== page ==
The Shoe Company and DSW try on a new retail approach

To draw customers back to a highly tactile environment, the retailers have revamped stores and embraced new digital habits.


Clothing and accessory sales have been the hardest hit by the pandemic, but Designer Brands International is hoping to get customers to return to its DSW and The Shoe Company banners by letting them know it is safe to shop in-store while also embracing new online shopping habits.

According to Martina Siegel, senior director of marketing at DSW Designer Shoe Warehouse, what it has seen through consumer research is that “there is still a customer that really does like to try on shoes in-store.”

To help customers get that experience, the stores have, “completely overhauled the in-store experience for customers,” Siegel says. It has created separate try-on areas, broken up its clearance section to diverge the flow of customers, taken out entire aisles to make more space and made different flows at check-out level for social distancing. It also has a separate cleaning protocol for sanitizing returned merchandise to allow it to maintain one of its most popular policies. That’s on top of health and safety measures that have become standard.

These changes are going to be the focus of brand messaging. Siegal says the number one priority was instilling confidence that it can provide a safe shopping environment to customers that are thinking about coming back to bricks-and-mortar. The brands are leveraging a mix of both organic and paid channels with the focus on paid digital (search, social, retargeting and affiliates), in addition to direct email and organic social. The brands work with Mitchcomm group, but also do work in house so that it has more channel flexibility.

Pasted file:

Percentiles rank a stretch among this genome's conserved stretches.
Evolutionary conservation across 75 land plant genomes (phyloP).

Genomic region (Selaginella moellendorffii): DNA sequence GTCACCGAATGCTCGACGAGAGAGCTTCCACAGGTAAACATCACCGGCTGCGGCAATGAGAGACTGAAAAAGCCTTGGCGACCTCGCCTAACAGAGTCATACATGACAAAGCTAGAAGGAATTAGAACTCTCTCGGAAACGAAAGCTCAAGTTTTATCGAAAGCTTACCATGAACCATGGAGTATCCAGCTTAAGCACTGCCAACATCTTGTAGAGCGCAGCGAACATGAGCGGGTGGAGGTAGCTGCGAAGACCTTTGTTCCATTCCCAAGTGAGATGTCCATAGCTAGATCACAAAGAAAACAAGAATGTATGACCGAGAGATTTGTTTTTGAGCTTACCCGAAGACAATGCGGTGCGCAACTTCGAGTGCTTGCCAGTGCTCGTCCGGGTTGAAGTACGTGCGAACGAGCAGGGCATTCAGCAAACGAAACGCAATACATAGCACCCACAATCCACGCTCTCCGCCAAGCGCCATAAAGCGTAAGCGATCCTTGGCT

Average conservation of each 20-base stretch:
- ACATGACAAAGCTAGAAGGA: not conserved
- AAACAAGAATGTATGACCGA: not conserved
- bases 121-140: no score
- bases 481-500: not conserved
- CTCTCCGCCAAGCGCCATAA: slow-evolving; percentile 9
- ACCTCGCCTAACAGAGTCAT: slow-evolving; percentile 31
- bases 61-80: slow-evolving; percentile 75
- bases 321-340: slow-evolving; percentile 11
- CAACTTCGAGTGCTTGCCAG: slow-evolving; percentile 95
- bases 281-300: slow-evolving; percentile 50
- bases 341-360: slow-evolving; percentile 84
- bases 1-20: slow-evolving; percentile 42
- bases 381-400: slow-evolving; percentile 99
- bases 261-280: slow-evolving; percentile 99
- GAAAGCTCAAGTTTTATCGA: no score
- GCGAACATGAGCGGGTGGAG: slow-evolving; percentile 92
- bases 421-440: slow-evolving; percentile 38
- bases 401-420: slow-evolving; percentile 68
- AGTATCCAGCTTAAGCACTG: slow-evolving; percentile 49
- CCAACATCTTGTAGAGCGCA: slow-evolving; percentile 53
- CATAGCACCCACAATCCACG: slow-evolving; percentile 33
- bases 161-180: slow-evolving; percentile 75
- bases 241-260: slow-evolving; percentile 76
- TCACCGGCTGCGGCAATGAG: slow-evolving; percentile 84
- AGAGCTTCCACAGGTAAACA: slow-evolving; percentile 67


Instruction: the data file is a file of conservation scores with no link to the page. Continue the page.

Store closures begun when the retailers were in the midst of their spring campaigns, focused on vacation styles. They adjusted the focus to staying safe, and rather than being “office-ready,” showing “how to make casuals work for you.”

Despite the desire for in-store shopping, ecommerce is now going to be a longer-term play for both banners, Siegal says; there needs to be multi-tiered channel options available to customers, as there is a range of preferences and digital savviness across demos. While the initial focus on the online shopping experience was borne out of necessity, the stores “have seen an influx of net new customers to the site,” she says, and expects there to be potential for longer term growth as customers grow accustomed to it. The curbside model in particular, she says, represents a better value proposition for The Shoe Company and DSW customers than delivery to home.


Its new loyalty program, which launched almost one year ago, has been a “tremendous asset” before and during COVID, Siegel says, and membership has continued to grow despite stores being closed. To keep loyalty members engaged, it has instituted a few adjustments, including the extension of loyalty rewards expiry to ensure members can take full advantage of the perks, while in-store rewards – such as free gifts with purchase – have been moved online.

Siegel says that while its brand partnerships typically consisted of a range of in-store and digital marketing campaign elements, it pivoted to digital options while stores were closed, and it plans on going back to offering the full range of elements once all stores have been reopened. Moving forward, Siegel admits she doesn’t know what back-to-school, a key component of its business, will look like, especially if kids are not returning in September. However, it is planning a campaign, modified with contingencies based on second pandemic waves.